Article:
Province Seeking Public Input to Protect Important Water Resources
Spring is finally here, and we’ve been busy building support for more water protection and a bigger, better Greenbelt! Here are some updates from the #GrowOurGB campaign.
We have now collected 12,500 petitions to Premier Wynne and her Cabinet calling on them to grow the Greenbelt and protect farmland and natural areas by putting an end to inefficient urban sprawl. This is a fantastic response and demonstrates how much support is out there for growing the Greenbelt.
By: Felix Whitton
Today is World Water Day, when we recognize the importance of clean water supplies in our communities and across the world.
The Greenbelt protects nearly 8,600 hectares of water and over 100,000 hectares of wetlands, including the Oak Ridges Moraine—the 'rain barrel' of Ontario—and the headwaters of 65 rivers and streams that supply clean water to millions of residents.
However, the Greenbelt could stretch even further and protect at-risk areas beyond its boundaries. That is what a coalition of more than 120 community groups is calling for with the #GrowOurGB campaign.
In celebration of World Water Day, here are three reasons why we need to grow our Greenbelt!Continue reading
By: Ella Haley, Sustainable Brant
Over the last three months, Sustainable Brant has collaborated with a number of environmental organizations, including Langford Conservancy, RARE Charitable Research Reserve, and Environment Hamilton to host “Grow the Greenbelt” events across Hamilton, Brant County and Waterloo Region. We've come together because we're part of communities that depend on the Grand River, from its headwaters in Dufferin County, towards Elora, Guelph, Waterloo, Brantford and, finally Lake Erie. The collaborative nature of our work makes the campaign to expand Greenbelt protection to vital water sources special. Here are a few examples of how we've worked together!Continue reading
Avia Eek understands the true importance of clean, accessible water. In addition to her position as a Councillor with the Township of King, Avia and her husband Bill operate Eek Farms in the Holland Marsh. The 2016 growing season has been the driest in 20 years; without irrigation, their 85 acres of vegetables might fail, with very real implications.Continue reading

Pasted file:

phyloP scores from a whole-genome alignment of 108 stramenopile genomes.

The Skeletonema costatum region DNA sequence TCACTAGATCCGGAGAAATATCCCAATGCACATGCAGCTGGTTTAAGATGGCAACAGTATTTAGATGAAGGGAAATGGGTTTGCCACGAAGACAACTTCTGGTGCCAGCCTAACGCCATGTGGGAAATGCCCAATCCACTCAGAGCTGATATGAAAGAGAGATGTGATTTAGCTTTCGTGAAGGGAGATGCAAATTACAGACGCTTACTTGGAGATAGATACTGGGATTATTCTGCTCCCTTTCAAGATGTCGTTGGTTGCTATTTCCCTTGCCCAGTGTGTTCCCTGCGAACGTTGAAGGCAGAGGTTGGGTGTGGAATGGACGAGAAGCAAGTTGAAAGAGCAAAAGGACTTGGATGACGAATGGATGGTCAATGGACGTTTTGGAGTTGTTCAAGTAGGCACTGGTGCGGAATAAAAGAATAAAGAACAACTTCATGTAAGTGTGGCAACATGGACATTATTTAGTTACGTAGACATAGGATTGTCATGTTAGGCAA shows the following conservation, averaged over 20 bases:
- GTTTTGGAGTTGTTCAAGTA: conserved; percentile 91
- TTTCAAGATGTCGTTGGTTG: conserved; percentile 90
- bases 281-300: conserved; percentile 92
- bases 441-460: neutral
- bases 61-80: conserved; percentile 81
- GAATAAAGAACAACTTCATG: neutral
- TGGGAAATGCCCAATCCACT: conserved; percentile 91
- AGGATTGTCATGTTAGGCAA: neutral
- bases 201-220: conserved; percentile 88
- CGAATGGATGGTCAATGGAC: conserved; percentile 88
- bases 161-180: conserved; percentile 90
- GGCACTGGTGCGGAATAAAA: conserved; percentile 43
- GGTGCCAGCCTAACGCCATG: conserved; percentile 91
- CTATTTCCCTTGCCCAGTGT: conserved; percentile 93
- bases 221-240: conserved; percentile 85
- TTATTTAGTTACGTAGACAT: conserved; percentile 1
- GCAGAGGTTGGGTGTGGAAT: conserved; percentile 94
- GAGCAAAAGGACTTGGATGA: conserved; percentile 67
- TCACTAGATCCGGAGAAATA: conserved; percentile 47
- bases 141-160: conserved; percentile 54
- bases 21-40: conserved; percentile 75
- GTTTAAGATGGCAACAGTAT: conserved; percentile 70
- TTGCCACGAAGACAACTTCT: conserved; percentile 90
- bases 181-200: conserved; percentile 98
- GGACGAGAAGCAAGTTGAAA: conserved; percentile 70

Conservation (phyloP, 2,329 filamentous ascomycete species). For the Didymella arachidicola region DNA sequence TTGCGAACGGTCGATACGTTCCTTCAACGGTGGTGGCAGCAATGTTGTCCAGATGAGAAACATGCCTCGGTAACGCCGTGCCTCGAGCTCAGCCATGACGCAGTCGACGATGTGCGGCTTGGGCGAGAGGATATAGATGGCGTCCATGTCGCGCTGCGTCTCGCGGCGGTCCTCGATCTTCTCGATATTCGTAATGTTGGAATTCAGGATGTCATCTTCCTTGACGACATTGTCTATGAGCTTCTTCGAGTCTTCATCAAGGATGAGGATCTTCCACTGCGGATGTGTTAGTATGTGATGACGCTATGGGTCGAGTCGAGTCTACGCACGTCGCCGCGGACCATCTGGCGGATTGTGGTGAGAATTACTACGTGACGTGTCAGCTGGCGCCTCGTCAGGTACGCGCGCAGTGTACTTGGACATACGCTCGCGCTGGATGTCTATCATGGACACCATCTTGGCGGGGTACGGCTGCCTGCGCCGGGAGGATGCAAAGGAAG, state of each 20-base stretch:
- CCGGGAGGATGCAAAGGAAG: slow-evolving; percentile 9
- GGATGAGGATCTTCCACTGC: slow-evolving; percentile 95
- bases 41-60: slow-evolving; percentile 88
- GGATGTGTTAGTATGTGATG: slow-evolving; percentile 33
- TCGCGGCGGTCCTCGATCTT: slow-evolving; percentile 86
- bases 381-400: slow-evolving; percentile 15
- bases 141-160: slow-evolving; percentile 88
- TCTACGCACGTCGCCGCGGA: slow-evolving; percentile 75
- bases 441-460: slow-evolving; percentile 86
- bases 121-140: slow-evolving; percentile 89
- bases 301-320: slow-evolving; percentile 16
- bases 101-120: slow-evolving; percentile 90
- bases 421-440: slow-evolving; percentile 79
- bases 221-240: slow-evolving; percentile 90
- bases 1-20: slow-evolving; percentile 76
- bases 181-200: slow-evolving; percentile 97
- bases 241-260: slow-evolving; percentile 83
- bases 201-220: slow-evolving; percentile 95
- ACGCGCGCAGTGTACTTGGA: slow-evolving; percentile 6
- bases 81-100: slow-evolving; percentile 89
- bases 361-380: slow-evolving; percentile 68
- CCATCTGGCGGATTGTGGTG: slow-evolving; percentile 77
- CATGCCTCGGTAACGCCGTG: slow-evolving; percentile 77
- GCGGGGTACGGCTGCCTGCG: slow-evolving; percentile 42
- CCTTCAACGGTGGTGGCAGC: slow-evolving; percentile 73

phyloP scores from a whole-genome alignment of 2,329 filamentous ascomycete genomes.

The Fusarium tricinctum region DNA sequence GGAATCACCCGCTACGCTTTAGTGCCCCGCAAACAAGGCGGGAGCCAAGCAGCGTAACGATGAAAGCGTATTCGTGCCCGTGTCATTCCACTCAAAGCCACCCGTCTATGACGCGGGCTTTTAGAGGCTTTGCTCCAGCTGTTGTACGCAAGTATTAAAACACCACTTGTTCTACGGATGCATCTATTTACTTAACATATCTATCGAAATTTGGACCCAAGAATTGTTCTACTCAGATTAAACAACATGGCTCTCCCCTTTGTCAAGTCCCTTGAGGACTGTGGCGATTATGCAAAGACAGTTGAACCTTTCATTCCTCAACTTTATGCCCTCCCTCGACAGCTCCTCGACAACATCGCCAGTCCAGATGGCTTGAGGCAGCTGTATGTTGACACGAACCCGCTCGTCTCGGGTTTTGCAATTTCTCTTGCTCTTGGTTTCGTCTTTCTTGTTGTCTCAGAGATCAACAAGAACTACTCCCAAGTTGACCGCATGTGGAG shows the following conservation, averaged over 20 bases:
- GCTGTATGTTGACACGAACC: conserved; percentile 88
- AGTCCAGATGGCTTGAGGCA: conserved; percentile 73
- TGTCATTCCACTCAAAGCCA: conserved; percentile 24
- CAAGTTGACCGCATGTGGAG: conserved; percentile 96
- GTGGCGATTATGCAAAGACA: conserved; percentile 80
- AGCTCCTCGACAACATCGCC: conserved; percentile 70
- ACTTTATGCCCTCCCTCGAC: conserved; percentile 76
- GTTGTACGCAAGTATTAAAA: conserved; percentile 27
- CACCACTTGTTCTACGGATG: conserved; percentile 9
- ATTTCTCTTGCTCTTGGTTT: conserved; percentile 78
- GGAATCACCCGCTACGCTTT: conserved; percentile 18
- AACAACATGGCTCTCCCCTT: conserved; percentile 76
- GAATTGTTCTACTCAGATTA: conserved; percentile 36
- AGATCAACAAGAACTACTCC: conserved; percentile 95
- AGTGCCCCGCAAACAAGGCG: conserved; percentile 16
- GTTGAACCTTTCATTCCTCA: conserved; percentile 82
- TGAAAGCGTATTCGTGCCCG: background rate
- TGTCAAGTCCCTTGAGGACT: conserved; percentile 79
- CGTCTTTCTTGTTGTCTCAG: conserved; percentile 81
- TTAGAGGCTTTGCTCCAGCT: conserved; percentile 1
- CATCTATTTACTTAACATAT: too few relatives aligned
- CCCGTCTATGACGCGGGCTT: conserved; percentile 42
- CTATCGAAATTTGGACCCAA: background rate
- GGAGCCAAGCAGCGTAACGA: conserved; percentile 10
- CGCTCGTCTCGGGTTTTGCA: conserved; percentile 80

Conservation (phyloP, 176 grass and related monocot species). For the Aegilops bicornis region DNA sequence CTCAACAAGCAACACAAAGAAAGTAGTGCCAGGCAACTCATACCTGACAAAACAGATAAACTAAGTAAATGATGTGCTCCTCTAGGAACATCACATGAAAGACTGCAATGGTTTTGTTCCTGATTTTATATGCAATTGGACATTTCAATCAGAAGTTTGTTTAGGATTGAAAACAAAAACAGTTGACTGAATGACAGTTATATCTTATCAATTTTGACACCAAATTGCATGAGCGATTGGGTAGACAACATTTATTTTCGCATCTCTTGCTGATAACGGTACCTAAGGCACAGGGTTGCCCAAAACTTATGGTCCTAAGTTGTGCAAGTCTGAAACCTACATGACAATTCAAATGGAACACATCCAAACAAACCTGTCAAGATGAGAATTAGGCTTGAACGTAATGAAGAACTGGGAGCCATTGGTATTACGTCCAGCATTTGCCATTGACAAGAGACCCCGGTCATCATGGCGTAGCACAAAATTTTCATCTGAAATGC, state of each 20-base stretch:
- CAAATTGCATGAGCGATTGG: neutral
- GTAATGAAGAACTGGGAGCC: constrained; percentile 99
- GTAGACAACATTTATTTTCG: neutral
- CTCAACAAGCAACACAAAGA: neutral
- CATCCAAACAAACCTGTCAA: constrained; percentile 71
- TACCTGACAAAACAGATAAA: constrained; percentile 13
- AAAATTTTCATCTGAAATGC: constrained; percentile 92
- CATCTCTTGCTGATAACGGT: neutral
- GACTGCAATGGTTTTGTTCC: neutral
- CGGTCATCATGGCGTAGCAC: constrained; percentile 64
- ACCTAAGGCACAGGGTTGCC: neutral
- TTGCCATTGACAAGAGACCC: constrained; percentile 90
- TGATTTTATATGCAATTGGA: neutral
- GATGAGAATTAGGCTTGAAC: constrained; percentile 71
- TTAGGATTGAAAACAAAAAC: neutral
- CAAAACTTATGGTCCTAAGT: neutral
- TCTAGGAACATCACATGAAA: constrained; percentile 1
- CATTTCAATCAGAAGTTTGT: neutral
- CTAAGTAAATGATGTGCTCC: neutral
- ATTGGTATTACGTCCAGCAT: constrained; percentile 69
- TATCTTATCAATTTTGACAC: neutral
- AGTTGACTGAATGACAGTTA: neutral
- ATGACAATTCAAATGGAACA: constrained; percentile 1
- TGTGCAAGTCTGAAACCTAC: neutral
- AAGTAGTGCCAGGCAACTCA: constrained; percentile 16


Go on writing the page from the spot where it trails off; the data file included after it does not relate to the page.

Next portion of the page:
Good news! The largest conservation authority in Ontario just announced it wants to grow the Greenbelt to include a number of vital headwaters connecting the Greenbelt to Lake Ontario.
At a recent board meeting, the Toronto and Region Conservation Authority (TRCA) passed a motion encouraging the province to protect 16,000 acres of sensitive headwater areas in the Greater Toronto Area (GTA). The proposed protected waterways include the Rouge, Don, and Humber rivers, and Etobicoke and Carruthers creeks.Continue reading
By: David Coulson, Ontario Nature
This post is courtesy of Ontario Nature and originally appeared on the Ontario Nature blog.
Walk along the trails of Rockwood Conservation Area or paddle the Eramosa River and the story of our geological past unfolds. You see yawning potholes and caves, towering limestone bluffs and the winding flow of the Eramosa. It makes you wonder if you have been transported into the past… or into a Lord of the Rings scene!Continue reading
The Grand River watershed is made up of rivers, moraines, extensive forests, provincially significant wetlands and provincially rare grasslands that clean and filter the drinking water for approximately 925,000 people in Guelph, Wellington, Kitchener, Cambridge, Waterloo, Brantford and other towns and cities. We cannot afford to take all this for granted: we need to protect these drinking water sources.Continue reading
Simcoe County is rich with water resources: globally significant wetlands and pristine beaches, to large aquifers, rivers and moraines.
We cannot afford to take all this for granted, we need to protect these drinking water sources. Local conservation authorities have noted the watersheds that clean our drinking water are already showing signs of lower health and are threated further by the growth that is expected in the county in the coming years.Continue reading
More than 65 rivers and streams begin in the Greenbelt and flow into Lake Ontario. Local residents love these places, and so do the many species of fish and wildlife that use them to move and migrate.